How Your Small Business Can Use Technology to Replace the Post Office

If trips to the post office are a regular part of your business day, you may be concerned about the news that many post offices will be scaling back operations this year. Over 3,700 post offices may soon close, which could leave you without a place nearby to mail packages. But even more alarming to small businesses is the post office’s decision to stop next-day first class mail service. This could slow payments from your customers, affecting your cash flow and hurting your bottom line. But with a few useful tips, your business can beat the postal service’s cutbacks and make things even more convenient for you and your customers.

  • Use e-postage: The U.S. post office has made mailings easy for small businesses. From the post office’s website, you can have boxes sent to you, calculate shipping costs, and print out postage — all from the convenience of your office. You can even schedule a delivery. No more trips to the post office, burdened with packages, or waiting in long lines. One problem with this method of doing business is that you’ll have to ship Priority Mail instead of first class, so there will be an increased cost to your customers in many cases, but you’ll no longer have to pay for mailing materials.
  • Switch to electronic payments: If you aren’t already encouraging your customers to pay electronically, now is a great time to start. Many of your customers likely already have the option of using their own online banking, but if your business is still receiving checks in the mail from these services, it’s time to go online. Not only should you set your bank account to accept electronic debits, but you should also set up the option of direct debit. By having your customers’ accounts automatically debited for the amount due each month, you eliminate postal slow-downs and forgotten payments. It’s a win-win for both you and your customers. Since some customers are uncomfortable with that, however, consider allowing customers to make payments through your website. A service like PayPal can set this up for you if you’re still a small operation.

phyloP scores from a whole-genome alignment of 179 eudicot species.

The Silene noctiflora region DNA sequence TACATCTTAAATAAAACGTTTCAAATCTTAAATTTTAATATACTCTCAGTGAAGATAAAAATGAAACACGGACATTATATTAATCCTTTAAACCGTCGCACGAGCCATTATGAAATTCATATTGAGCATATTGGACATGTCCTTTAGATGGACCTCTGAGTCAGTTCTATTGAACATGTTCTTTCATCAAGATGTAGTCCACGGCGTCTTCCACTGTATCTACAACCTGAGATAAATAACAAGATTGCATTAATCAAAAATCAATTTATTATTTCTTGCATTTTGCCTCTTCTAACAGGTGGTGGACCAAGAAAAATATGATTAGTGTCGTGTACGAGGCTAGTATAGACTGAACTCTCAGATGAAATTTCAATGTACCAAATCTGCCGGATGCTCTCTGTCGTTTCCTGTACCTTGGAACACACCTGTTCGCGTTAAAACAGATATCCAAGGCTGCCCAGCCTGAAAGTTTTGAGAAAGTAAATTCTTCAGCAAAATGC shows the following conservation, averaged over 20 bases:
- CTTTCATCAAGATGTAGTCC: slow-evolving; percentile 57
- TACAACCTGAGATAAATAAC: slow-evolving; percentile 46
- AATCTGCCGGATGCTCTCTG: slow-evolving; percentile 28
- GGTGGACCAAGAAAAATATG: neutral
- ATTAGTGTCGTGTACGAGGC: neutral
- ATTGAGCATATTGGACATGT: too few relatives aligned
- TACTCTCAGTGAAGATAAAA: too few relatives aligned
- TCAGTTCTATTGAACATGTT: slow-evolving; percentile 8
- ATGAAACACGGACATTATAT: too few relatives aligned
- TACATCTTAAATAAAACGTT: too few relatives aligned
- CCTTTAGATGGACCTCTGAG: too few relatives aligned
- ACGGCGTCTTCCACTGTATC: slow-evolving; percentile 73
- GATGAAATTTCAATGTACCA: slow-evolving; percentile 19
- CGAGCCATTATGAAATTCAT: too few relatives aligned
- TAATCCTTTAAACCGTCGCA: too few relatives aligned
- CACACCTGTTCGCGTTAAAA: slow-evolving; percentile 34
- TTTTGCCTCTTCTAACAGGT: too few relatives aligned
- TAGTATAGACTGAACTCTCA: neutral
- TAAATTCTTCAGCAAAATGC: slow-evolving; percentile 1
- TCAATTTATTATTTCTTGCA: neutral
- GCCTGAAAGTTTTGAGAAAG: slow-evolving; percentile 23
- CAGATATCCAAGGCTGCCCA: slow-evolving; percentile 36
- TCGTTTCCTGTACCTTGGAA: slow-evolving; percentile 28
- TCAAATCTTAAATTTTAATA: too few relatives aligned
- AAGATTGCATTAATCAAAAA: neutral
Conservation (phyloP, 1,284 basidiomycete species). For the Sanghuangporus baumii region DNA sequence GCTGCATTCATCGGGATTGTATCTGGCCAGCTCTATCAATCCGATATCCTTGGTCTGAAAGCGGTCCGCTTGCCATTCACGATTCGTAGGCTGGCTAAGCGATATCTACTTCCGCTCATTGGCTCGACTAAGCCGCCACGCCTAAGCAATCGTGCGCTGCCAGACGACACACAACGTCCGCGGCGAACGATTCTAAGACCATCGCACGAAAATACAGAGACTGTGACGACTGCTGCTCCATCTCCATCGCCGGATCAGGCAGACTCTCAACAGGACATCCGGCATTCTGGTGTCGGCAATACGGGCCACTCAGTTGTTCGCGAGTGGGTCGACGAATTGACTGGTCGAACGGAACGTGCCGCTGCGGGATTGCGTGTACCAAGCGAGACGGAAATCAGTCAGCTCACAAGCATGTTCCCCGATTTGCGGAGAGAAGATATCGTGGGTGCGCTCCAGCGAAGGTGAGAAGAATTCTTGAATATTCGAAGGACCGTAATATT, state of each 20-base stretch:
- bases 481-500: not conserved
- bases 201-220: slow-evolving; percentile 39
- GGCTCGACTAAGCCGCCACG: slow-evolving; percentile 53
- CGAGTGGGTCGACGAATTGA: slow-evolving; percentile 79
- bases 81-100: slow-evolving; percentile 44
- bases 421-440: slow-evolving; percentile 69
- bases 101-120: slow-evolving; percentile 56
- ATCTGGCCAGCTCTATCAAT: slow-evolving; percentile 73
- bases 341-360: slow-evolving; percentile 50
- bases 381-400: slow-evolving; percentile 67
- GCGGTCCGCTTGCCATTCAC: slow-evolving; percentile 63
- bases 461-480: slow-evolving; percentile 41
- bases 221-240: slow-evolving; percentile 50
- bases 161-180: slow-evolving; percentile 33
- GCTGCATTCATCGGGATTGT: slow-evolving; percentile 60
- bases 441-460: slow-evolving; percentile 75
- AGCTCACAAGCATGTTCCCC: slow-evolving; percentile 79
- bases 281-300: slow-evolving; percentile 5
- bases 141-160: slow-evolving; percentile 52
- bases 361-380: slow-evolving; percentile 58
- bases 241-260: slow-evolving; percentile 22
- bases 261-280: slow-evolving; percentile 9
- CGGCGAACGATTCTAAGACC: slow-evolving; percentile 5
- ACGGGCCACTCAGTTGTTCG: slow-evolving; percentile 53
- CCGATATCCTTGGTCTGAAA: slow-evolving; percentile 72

• Send invoices out sooner: If you’re still sending paper invoices, consider mailing them out as soon as services are rendered. Or send them out earlier in the month. Offer customers bonuses for switching to electronic invoices. You’ll save on postage and your customers will receive an email with a link to pay online. This cuts the post office out of the entire process, saving you valuable time.
  • Reward timely payments–or punish late payers: While it might not be reasonable for a company to pay out some sort of reward for those who pay on time, it doesn’t hurt to thank those dependable customers occasionally. Many companies give two different payment amounts for those who pay on time. By telling customers if they pay by one date their amount is several dollars lower than if the pay after that date, you encourage them to pay on time to save a few bucks.

There’s no denying the post office will have to make some changes. As it cuts back on services, you can adjust your way of doing business to avoid it affecting your bottom line.

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Stephanie Faris

Stephanie is a freelance writer and young adult/middle grade novelist, who worked in information systems for more than a decade. Her first book, 30 Days of No Gossip, will be released by Simon and Schuster in spring 2014. She lives in Nashville with her husband.

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